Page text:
Making Six Figures. Is That Even a Big Deal Anymore?
Posted On May 27, 2021
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Earning over $100,000 a year was once considered a definitive status of financial success…
In 2021, is making six figures still considered a lot of money?
Let’s take a closer look.
So How Much is Six Figures?
Making Six Figures is when you earn between $100,000 and $199,000 per year. Anything over that amount is considered multiple six figures. To make six figures per year, you need to make roughly $47.91 per hour or $383 per day. If you earn a straight salary, make a base salary plus overtime, or are purely an hourly worker, you are considered to be making six figures if your gross pay is 100K or more.
In 2011, my first job out of college was for $17/hr with $108,000 of debt. So I had six figures….of debt….
How Common Is A Six Figure Salary?
Not very common. According to data from pulling Company YouGov, just 9% of working Americans make over $100,000 a year.
Compare This To The Average Employee Salary
$52,000. If you take a look at the Bureau of Labor Statistics’ most recent weekly for April 2021, earnings for the nation’s 112.1 million full-time workers, the weekly median weekly salary is $989 or $52,000 annualized. Annualized simply means 989 * 52 weeks.
Ok $52,000 vs $100,000. It is a huge difference. It’s nearly double!
Which brings me to my next point
Are You Considered Rich If You Make Six-Figures?
Well, the answer is complicated…..
Many factors come into play which makes the average six figure earner not feel wealthy despite their relatively high income. Let’s take a look at the most significant considerations.
Where You Live (Location, Location, Location!)
Finance, Insurance, Technology, and many Fintech companies have a significant presence in New York and San Francisco largely due to the population density, proximity to elite colleges and universities, and a considerable talent pool among other things.
They also have a considerable number of those coveted 100K+ salaries.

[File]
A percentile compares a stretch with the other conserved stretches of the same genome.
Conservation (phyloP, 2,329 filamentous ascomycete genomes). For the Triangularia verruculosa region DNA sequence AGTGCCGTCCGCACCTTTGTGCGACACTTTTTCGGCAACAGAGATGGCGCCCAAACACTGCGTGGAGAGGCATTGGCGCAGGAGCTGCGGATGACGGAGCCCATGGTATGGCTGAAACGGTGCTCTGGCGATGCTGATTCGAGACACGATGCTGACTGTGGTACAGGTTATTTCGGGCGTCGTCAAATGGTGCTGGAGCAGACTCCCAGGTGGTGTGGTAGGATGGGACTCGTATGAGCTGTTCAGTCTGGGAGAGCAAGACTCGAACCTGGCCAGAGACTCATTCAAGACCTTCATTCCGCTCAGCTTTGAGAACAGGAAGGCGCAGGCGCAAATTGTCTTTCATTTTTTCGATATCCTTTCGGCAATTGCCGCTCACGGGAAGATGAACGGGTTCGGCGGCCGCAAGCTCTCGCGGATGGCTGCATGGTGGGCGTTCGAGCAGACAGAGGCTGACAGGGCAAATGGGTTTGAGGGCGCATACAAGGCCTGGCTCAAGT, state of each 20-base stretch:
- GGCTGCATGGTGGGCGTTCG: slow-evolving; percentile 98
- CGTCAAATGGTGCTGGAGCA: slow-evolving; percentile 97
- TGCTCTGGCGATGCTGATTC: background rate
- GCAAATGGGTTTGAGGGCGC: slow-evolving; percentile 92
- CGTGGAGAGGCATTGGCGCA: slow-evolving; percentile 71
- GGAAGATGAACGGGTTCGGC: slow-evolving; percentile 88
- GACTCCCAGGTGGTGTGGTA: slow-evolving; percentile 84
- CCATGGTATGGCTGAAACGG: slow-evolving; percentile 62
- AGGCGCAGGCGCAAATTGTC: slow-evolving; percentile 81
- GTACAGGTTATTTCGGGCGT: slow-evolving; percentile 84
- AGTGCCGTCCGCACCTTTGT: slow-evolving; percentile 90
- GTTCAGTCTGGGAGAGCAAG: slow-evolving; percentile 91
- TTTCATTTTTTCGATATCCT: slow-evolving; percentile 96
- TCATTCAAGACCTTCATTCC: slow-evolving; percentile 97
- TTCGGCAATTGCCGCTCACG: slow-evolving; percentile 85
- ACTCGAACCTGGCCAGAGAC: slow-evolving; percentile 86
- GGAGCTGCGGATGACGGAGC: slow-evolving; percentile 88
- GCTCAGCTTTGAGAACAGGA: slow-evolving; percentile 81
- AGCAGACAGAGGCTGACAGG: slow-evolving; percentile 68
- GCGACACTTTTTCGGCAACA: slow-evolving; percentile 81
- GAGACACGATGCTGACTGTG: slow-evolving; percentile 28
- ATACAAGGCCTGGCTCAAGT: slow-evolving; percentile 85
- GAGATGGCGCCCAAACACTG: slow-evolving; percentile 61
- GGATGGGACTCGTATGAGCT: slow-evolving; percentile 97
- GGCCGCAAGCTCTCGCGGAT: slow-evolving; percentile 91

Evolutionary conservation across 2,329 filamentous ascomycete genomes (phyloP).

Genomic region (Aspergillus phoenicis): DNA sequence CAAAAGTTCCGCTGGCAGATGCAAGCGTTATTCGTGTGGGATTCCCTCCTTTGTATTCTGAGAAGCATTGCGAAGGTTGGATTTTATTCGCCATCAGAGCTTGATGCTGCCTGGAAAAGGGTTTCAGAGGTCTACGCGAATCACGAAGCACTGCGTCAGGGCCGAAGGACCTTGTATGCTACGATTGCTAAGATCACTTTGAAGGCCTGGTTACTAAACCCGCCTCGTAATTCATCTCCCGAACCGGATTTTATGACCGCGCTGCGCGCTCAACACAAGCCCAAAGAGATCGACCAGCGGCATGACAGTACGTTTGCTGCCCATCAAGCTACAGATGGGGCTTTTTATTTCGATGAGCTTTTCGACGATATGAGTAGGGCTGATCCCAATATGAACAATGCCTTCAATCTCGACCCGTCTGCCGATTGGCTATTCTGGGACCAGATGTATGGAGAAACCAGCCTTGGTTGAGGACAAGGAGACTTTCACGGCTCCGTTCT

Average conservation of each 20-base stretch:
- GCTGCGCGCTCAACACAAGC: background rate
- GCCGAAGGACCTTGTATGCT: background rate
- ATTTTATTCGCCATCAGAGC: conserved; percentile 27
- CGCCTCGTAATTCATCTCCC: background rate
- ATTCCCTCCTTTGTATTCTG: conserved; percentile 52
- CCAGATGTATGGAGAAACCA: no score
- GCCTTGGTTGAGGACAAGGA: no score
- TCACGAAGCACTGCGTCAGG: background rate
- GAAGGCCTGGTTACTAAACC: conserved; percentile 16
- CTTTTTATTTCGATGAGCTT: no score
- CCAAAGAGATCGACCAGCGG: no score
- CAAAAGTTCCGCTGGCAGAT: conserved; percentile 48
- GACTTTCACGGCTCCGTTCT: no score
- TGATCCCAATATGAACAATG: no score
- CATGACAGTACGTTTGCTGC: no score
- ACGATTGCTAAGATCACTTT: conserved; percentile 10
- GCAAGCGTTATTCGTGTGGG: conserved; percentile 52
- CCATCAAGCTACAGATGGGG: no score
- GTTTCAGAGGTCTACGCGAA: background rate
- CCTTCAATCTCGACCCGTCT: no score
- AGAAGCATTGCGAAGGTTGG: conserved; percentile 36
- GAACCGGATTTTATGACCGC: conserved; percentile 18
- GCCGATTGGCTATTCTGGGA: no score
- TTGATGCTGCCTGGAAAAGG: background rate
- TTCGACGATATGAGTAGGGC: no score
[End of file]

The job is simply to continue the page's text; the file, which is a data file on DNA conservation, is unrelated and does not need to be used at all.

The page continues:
However, Higher salaries = higher costs of good & services because there is simply more demand.
Coastal cities (like New York and San Francisco are atleast 30 % More Expensive)
Using the Bankrate.com Cost of Living Calculator, which looks at the average price of housing, food, and common household items, the tool calculates that if you earn $100,000 in North Carolina, you would need to earn nearly $133,000 to maintain the same lifestyle in the NYC Metro area.
But it gets worse
The same calculator estimates that if you earn $100,000 in North Carolina, you would need to earn nearly $183,000 to maintain the same lifestyle in the San Francisco Metro area!
Location is only one major factor though.
Student Loan Debt Impacts Many High Income Earners
If you have a six figure salary, there’s a likelihood you took out some form of student loan debt to finance your education.
According toeducationdata.org, 43% of college graduates have educational debt. Public university attendees borrow a little over $30,000 to earn a bachelor’s degree. While making six figures is a nice salary, paying back those student loans significantly reduces your bottom line.
Plus, many six figure earners have advanced degrees such as a master’s degree. And to take it a step further, educationdata.org also points out that 54% of master’s degree holders owe an average of $70,000.
Now it gets thornier….
It’s All Relative To Your Peer Group
If you’re making six figures, there’s a much higher probability you went to a 4-year university and have a white-collar job. So, everyone around you probably has a similar background, education, and professional career. If you make six figures and 5 of your friends do too, do you even consider it a big deal?
Definitely not if you’re playing Keeping Up With Joneses.
I remember in high school, I had that friend who I thought was “Rich.” Lovely house, nice cars, clothes, etc. The thing is, I lived in a pretty blue-collar area, so that family’s income was way above the average income of our town. They seemed to me to be my town’s Rockefellers. Fast forward to now, I’d probably say they are upper-middle-class, but it’s funny how it is all kind of relative.
Inflation Erodes The True Value of Your Salary
“Six figures isn’t even that much if you take into account inflation.” I’ve heard that statement way too many times.